Iatrogenic injury of the inferior alveolar or lingual nerves frequently leads to legal actions for damage and compensation for personal suffering. The masseter inhibitory reflex (MIR) is the most used neurophysiological tool for the functional assessment of the trigeminal mandibular division. Aiming at measuring the MIR sensitivity and specificity, we recorded this reflex after mental and tongue stimulations in a controlled, blinded study in 160 consecutive patients with sensory disturbances following dental procedures. The MIR latency was longer on the affected than the contralateral side (P < 0.0001). The overall specificity and sensitivity were 99 and 51%. Our findings indicate that MIR testing, showing an almost absolute specificity, reliably demonstrates nerve damage beyond doubt, whereas the relatively low sensitivity makes the finding of a normal MIR by no means sufficient to exclude nerve damage. Probably, the dysfunction of a small number of nerve fibres, insufficient to produce a MIR abnormality, may still engender important sensory disturbances. We propose that MIR testing, when used for legal purposes, be considered reliable in one direction only, i.e. abnormality does prove nerve damage, normality does not disprove it.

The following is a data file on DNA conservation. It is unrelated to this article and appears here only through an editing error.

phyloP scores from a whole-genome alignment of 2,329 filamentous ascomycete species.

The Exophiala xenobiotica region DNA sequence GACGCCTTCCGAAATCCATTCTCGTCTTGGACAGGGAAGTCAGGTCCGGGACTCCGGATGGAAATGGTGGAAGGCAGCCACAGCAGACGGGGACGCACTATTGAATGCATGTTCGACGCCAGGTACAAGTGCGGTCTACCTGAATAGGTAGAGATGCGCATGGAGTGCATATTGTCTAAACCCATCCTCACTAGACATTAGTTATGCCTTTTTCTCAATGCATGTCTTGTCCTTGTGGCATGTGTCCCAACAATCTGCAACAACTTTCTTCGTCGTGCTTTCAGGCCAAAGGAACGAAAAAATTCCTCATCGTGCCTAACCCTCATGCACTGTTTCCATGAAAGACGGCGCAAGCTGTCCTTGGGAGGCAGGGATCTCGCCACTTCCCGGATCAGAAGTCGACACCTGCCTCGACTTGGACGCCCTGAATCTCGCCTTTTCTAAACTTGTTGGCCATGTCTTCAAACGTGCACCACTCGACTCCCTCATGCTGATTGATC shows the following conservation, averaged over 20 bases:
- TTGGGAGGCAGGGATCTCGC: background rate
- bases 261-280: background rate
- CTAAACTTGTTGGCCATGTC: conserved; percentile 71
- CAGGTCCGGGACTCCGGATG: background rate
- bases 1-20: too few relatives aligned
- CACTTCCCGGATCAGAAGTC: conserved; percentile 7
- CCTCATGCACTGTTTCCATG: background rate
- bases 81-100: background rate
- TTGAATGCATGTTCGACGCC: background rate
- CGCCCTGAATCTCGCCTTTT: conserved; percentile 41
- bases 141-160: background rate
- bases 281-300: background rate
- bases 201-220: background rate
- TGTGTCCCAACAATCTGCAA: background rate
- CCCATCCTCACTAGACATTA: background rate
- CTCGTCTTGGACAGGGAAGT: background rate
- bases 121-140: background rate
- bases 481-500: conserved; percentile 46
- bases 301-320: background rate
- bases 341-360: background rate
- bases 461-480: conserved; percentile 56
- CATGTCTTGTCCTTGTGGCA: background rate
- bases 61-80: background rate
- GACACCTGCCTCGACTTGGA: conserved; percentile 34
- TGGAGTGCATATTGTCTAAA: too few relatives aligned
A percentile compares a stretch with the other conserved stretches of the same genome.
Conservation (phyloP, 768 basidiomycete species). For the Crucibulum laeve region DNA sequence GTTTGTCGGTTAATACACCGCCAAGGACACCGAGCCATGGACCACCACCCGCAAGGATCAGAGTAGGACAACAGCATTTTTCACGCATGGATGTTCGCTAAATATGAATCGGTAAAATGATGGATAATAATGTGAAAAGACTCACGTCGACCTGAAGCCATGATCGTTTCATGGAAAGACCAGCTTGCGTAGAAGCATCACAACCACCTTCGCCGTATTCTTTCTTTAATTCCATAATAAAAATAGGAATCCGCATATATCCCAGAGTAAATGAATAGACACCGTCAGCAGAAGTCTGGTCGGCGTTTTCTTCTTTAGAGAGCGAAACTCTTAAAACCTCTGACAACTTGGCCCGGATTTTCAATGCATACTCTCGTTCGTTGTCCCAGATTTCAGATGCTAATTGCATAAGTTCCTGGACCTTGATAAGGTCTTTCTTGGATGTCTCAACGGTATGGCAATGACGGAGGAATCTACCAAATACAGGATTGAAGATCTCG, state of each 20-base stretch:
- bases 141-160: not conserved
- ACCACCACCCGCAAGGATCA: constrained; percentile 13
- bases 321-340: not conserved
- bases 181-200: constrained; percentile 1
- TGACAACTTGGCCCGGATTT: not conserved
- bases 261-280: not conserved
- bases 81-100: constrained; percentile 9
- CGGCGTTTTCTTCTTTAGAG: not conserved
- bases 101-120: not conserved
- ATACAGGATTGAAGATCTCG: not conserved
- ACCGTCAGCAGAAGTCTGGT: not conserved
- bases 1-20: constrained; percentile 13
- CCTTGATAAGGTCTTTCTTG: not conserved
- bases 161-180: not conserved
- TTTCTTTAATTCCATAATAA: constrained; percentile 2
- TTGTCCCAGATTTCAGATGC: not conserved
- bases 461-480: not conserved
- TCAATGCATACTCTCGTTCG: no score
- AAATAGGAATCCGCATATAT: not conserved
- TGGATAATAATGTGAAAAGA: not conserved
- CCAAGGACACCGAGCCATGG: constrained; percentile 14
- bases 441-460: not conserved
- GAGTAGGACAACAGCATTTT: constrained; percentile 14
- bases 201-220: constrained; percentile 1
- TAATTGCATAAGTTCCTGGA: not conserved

Iatrogenic damage to the mandibular nerves as assessed by the masseter inhibitory reflex / Antonella Biasiotta; Piero Cascone; Rossana Cecchi; Giorgio Cruccu; Giorgio Iannetti; Alessandro Mariani; Andrea Spota; Andrea Truini. - In: THE JOURNAL OF HEADACHE AND PAIN. - ISSN 1129-2369. - 12:4(2011), pp. 485-488. [10.1007/s10194-011-0354-0]

Iatrogenic damage to the mandibular nerves as assessed by the masseter inhibitory reflex

CECCHI, Rossana;
2011

Abstract

Iatrogenic injury of the inferior alveolar or lingual nerves frequently leads to legal actions for damage and compensation for personal suffering. The masseter inhibitory reflex (MIR) is the most used neurophysiological tool for the functional assessment of the trigeminal mandibular division. Aiming at measuring the MIR sensitivity and specificity, we recorded this reflex after mental and tongue stimulations in a controlled, blinded study in 160 consecutive patients with sensory disturbances following dental procedures. The MIR latency was longer on the affected than the contralateral side (P < 0.0001). The overall specificity and sensitivity were 99 and 51%. Our findings indicate that MIR testing, showing an almost absolute specificity, reliably demonstrates nerve damage beyond doubt, whereas the relatively low sensitivity makes the finding of a normal MIR by no means sufficient to exclude nerve damage. Probably, the dysfunction of a small number of nerve fibres, insufficient to produce a MIR abnormality, may still engender important sensory disturbances. We propose that MIR testing, when used for legal purposes, be considered reliable in one direction only, i.e. abnormality does prove nerve damage, normality does not disprove it.
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Utilizza questo identificativo per citare o creare un link a questo documento: http://hdl.handle.net/11381/2824099
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